SUPPORTING CHILDREN’S READING
Evidence suggests that children who read every day not only perform better in reading tests than those who don’t, but also develop a broader vocabulary, increased general knowledge and a better understanding of other cultures. In fact, there’s evidence to suggest that reading for pleasure is more likely to determine whether a child does well at school than many other factors.
Below are some handy hints to support your child to be a reader. Further advice is available on our School Website.
- Make time to read: research shows that reading with your child for as little as 10 minutes a day can significantly boost how well they do at school. Set aside a regular time every day to read with your child, whether it’s for 10 minutes when they get in from school or reading a bedtime story together. Little and often works best.
- Let your child choose what to read: your child is more likely to enjoy reading if they get to choose what they read. Join your local library for free and help your child explore a wide variety of books from animals and sports to cooking and wizards.
- Explore different reading materials: as well as fiction there is a whole world of comics, magazines, ebooks, audio books and non-fiction for your child to discover.
- Get the whole family involved: encourage your child to read with other family members, such as grandparents, brothers and sisters, and aunts and uncles.
- Bring stories to life: when you read stories out loud with your child, give characters different voices and mannerisms. Try pausing the story and asking your child what happens next. You could also act out parts of the story together.
- Create fun reading challenges at home: on a rainy day you could organise a treasure hunt around the house by giving your child a list of things to find and seeing how quickly they can read the list and collect all the items.
- Be positive: praise your child for trying hard at their reading and let them know it’s alright to make mistakes.
- Be a reading role model: your child learns from you, so seeing you enjoying and valuing books can be a great inspiration!
How to support my child with their school reading book
Appleby Primary School will provide regular advice on how you can read with your child at home. Children may be provided with a school reading book from Reception as they reach a level of confidence to enable them to read at home.
We encourage children to read at home regularly and often (at least five times per week) and your child’s class teacher will provide a reading journal to keep a record of their reading at home. Parents should sign and date this regularly. Below are some helpful tips to support your child with their reading book at home:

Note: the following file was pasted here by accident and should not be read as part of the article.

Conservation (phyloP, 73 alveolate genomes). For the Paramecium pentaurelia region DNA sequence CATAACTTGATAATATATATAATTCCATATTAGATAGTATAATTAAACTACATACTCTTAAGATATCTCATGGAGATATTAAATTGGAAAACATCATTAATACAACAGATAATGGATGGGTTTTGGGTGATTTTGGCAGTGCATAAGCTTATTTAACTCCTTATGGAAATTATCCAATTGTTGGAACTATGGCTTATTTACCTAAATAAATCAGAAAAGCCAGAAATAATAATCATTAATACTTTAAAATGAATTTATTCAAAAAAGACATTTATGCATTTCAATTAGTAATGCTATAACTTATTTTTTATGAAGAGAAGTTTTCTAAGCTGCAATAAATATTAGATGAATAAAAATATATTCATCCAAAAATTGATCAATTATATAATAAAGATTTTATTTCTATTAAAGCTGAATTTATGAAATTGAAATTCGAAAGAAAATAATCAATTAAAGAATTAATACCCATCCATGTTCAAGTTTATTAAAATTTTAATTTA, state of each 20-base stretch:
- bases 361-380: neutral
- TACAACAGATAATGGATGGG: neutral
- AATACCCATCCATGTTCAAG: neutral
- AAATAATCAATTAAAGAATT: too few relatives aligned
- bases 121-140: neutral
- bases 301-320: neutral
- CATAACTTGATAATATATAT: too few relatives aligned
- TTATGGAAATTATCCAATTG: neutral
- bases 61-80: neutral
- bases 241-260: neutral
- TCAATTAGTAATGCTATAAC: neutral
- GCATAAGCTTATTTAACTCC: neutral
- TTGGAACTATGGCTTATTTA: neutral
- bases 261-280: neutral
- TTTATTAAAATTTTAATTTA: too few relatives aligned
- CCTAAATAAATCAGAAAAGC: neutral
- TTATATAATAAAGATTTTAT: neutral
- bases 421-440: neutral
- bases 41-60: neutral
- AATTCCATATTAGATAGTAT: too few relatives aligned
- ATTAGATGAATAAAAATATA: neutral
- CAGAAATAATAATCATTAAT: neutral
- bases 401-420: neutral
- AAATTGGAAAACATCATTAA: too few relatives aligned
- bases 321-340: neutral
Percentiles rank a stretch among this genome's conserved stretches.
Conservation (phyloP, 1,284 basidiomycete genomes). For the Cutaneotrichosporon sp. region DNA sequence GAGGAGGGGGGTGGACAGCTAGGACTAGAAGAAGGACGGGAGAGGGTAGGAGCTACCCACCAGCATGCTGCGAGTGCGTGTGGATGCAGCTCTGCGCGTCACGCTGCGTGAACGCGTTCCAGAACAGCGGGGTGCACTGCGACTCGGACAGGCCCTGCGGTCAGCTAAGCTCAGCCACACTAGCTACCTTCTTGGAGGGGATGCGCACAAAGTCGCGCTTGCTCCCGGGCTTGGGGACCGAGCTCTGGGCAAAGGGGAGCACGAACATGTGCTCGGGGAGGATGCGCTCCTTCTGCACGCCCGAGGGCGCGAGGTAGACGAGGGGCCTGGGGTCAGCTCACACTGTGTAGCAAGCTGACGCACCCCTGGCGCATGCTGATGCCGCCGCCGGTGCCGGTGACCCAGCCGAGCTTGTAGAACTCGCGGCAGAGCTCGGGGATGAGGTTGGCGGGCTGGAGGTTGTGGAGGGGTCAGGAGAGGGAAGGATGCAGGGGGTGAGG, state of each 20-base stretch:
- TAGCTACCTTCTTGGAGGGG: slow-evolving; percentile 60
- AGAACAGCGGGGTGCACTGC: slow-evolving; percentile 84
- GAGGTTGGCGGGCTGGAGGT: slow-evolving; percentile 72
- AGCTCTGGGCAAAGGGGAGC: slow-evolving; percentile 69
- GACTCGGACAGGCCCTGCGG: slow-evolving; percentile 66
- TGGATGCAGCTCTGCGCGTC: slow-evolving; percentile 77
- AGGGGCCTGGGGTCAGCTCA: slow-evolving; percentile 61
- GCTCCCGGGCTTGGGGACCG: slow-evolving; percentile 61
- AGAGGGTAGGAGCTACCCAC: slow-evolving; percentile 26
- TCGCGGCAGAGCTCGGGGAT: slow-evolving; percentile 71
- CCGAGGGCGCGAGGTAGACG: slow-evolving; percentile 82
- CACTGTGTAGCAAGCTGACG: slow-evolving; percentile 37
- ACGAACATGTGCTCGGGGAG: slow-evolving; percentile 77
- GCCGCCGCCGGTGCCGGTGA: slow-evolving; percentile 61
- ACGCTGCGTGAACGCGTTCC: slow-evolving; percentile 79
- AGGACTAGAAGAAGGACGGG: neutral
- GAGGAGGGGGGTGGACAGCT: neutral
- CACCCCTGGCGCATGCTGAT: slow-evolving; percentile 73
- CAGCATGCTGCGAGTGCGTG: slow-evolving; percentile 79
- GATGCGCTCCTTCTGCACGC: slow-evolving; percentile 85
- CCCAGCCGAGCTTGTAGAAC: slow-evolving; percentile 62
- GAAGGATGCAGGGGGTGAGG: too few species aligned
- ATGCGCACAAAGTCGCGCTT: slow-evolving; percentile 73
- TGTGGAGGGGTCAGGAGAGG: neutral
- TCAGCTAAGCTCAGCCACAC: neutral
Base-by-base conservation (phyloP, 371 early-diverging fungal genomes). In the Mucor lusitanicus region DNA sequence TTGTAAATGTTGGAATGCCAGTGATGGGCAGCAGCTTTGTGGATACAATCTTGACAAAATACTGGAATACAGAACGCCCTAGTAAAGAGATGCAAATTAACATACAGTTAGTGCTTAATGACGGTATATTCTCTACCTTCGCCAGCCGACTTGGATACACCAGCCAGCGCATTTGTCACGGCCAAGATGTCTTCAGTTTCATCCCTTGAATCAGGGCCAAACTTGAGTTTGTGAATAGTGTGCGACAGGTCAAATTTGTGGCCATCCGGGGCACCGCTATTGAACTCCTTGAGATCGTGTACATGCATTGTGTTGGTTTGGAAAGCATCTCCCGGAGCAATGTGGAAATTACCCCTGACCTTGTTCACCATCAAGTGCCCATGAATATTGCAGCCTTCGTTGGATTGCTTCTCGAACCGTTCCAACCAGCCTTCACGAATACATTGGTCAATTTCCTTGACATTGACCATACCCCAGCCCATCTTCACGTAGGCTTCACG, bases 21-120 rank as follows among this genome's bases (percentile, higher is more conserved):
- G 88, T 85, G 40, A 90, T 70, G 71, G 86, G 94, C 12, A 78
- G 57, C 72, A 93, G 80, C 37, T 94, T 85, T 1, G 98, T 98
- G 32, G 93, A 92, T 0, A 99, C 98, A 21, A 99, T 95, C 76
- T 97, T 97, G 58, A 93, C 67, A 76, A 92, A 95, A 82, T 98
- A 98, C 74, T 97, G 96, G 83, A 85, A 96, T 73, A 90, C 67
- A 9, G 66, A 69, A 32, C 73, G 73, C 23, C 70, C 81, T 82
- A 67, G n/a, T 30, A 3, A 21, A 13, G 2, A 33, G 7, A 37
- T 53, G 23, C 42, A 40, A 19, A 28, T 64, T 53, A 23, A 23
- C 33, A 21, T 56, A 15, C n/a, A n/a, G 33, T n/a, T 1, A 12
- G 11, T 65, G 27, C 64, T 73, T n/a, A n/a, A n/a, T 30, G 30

When children are developing their skills of decoding and beginning to read books for understanding:
- Find somewhere quiet and comfortable away from distractions
- Start by “sharing” the book. Look together through the pictures. Ask your child to tell you what they think is happening in the story
- As the child reads the story, ask them to point to the words with the pointing finger on their dominant hand.
- Encourage children to segment and blend (sound out) words that are unfamiliar but then tell them the word if they remain unsure after several attempts.
- Allow time for children to self-correct if they make a mistake
- Children should read a book at a 90-95% accuracy rate without intervention – if your child is not maintaining this level of accuracy, speak to their class teacher to arrange to have their reading level assessed in school to support finding an appropriate book.
- As questions about the story and encourage predictions about what will happen.
- Above all else, provide lots of positive feedback and encouragement and show your child the pride and pleasure you take from hearing them read.
As children’s decoding skills and they are able to read independently.
- Strike a balance between listening to your child read and encouraging them to read silently and to themselves.
- Provide children with a quiet and comfortable place to read away from distractions.
- Talk to your child about what they are reading to encourage their comprehension skills.
- Include questions that require the child to make an inference about something from the story such as: “How do you think Harry was feeling when the snake appeared? Why do you think it says his palms were sweaty?”
- Encourage children to develop an understanding of the books and authors that they like and how discuss why they have enjoyed a book and make connections to other reading that they have done.